Country Level

Country-level data inform media and leaders. In Malawi, IDEA worked with government ministries and NGOs to develop a series of 28 district data sheets in English and Chichewa drawing on the most recent census data and Demographic and Health Surveys. These one-page sheets highlighted key population and well-being indicators at the district level, and have been in high demand, requiring several reprints. Journalists at community radio stations throughout the country used the materials in local news stories. Many of Malawi’s local authorities revised their by-laws to deter early marriage and teen pregnancy after receiving the data sheets.

HIV/AIDS

Partnerships help disseminate critical HIV/AIDS data. To bolster the response to Kenya’s HIV/AIDS epidemic, IDEA partnered with Kenya’s National Council for Population and Development, the National AIDS & STI Control Programme, and the U.S. Centers for Disease Control and Prevention to develop two data sheets highlighting key indicators from the 2012 Kenya AIDS Indicator Survey. Translating the complex survey findings into an accessible format helped facilitate use of the data for program planning throughout the country.

Takeaways

LOOKING BACK & MOVING FORWARD

Centralized and comparable population data are essential in today’s information overload. PRB selects from a variety of data sources to create compilations that are accessible, reliable, and highly valued by our audiences.

  • Print materials remain relevant and in demand, even as technology and internet access enable a broader package of interactive materials. The audience for both print and online data sheets continues to grow, and the demand for accessible print materials has not receded.
  • Innovations in data presentation such as infographics help spotlight the policy relevance of data. This enables policymakers and civil society leaders to manage the overwhelming amount of data available, absorb information quickly, and analyze policy implications.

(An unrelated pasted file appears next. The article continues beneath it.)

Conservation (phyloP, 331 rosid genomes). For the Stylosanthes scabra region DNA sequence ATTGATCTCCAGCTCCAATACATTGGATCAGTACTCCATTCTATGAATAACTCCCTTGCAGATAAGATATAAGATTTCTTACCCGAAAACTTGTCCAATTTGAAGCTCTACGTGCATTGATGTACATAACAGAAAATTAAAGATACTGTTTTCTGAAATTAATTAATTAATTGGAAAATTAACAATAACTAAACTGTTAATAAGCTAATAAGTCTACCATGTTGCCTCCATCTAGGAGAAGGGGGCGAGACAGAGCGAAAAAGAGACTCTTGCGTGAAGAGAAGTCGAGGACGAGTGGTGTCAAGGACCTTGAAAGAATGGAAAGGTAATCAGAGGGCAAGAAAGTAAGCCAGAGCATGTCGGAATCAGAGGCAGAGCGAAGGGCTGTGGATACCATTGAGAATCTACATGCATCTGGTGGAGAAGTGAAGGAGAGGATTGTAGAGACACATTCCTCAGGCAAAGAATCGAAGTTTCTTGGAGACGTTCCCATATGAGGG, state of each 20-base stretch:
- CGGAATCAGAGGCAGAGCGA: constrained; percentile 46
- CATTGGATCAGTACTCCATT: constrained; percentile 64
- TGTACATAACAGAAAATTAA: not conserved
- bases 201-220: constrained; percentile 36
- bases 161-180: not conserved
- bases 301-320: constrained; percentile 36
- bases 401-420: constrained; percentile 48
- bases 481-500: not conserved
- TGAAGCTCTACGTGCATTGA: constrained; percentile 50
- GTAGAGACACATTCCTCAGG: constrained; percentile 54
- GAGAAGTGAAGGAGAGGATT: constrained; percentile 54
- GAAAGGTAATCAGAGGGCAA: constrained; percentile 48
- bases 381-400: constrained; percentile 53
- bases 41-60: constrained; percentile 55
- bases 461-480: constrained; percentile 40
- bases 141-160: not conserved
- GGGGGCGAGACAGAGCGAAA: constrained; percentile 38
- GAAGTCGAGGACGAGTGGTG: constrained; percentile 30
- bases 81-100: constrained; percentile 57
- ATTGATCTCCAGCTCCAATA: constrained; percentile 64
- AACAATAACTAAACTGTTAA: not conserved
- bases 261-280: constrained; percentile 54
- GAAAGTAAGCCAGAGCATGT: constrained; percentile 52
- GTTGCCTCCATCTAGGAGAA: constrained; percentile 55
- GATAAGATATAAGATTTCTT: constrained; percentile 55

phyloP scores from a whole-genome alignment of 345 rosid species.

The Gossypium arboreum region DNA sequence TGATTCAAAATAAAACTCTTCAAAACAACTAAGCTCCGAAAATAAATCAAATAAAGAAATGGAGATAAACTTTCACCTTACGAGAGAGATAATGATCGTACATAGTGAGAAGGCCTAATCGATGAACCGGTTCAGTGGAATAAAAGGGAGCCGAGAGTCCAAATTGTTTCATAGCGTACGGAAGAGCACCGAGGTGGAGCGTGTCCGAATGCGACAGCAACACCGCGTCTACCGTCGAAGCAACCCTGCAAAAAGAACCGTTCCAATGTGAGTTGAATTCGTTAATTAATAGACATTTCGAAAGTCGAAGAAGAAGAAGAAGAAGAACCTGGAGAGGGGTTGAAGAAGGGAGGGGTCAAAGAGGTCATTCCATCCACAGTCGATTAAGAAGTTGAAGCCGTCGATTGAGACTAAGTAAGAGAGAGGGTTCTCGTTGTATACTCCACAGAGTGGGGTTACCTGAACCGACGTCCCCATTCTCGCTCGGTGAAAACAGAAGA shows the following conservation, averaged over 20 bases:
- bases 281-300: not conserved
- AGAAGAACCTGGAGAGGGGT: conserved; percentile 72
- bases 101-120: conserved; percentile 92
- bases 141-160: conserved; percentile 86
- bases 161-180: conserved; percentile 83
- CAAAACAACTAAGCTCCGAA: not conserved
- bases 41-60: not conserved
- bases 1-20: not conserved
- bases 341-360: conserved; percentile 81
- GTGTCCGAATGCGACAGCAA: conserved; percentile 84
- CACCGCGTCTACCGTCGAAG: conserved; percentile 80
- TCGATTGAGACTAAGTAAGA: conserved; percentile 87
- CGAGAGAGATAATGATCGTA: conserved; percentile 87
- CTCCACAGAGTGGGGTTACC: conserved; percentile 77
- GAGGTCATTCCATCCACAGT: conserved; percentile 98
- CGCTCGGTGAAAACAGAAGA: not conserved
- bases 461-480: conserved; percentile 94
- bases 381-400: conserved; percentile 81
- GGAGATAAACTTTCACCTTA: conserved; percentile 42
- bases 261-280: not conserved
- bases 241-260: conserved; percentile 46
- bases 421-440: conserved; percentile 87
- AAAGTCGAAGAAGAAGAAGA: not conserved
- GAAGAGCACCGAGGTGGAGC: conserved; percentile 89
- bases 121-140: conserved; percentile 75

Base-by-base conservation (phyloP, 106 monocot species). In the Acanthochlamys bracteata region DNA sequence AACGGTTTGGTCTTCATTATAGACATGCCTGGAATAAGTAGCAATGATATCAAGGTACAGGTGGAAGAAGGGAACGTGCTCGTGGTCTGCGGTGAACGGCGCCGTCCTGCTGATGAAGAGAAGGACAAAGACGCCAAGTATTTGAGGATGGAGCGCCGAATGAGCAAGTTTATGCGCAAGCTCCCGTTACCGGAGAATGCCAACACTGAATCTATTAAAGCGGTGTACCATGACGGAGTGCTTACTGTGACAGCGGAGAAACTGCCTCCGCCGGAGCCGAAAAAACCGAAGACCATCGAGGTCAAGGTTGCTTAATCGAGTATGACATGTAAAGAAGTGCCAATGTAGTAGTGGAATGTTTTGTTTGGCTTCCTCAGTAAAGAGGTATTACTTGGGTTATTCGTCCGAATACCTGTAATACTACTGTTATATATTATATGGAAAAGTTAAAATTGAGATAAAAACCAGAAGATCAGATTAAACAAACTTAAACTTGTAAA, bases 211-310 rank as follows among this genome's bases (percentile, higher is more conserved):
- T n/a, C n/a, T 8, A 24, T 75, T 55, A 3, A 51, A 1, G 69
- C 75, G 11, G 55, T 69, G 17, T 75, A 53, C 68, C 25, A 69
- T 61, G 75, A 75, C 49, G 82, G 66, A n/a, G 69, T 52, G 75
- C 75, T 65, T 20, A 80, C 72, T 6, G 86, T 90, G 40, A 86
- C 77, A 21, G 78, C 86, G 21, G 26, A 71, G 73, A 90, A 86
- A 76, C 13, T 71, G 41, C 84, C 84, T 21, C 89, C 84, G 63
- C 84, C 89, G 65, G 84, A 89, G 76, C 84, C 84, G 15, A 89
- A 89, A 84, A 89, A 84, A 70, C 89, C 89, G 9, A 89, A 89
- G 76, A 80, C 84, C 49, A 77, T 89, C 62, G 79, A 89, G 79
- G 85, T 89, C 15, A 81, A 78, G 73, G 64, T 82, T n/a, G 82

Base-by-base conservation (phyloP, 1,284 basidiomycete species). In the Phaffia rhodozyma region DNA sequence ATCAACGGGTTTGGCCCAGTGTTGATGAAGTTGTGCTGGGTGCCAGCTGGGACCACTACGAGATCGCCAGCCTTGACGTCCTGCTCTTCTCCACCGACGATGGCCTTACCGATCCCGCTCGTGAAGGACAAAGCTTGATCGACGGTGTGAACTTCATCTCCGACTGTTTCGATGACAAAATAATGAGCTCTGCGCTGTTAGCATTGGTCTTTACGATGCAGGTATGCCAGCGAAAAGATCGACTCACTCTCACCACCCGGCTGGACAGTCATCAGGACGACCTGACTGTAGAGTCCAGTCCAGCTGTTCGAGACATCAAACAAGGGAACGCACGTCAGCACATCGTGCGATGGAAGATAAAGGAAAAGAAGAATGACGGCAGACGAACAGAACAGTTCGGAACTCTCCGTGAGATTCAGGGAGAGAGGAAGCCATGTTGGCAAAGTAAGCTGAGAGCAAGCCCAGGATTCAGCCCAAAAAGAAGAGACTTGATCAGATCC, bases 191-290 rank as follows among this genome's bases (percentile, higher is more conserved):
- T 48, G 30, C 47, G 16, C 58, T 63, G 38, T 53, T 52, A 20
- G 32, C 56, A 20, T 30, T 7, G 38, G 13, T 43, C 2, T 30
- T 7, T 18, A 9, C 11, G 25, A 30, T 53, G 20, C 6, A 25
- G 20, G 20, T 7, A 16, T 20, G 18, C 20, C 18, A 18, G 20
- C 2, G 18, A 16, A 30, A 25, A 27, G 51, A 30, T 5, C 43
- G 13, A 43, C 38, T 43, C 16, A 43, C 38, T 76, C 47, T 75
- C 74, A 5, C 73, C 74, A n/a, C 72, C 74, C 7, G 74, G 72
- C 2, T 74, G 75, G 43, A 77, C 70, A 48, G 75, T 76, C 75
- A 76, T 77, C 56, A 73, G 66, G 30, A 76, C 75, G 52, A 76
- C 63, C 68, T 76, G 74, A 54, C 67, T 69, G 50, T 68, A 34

• Data are most useful when they are relevant. PRB ensures that data sheets have the most current indicators, and also that the topics and indicators selected address priority issues for target audiences.
  • Centralizing indicators for different countries or regions from different sources is valuable and can give audiences a new perspective on the data. Complementary visuals and interactive elements enable a deeper understanding of the data, meeting users’ demand to explore the data in new ways.
  • Even when large survey results are publicly available, they often go unused in planning because local organizations may not know how to access or interpret the data in ways that are relevant to their policies and programs. Partnering with local organizations facilitates both ownership and use of data in planning.
Photo courtesy of National AIDS & STI Control Programme
Robert Godec, U.S. ambassador to Kenya; Dr. Custodia Mandlhate, WHO country representative in Kenya; Fred Segor, principal secretary for health; the Honorable James Macharia, cabinet secretary for health; and Dr. Kevin M. De Cock, director of the HIV/AIDS Department at WHO, attended the launch event of the Kenya AIDS Indicator Survey (KAIS) 2012 Report in June 2014.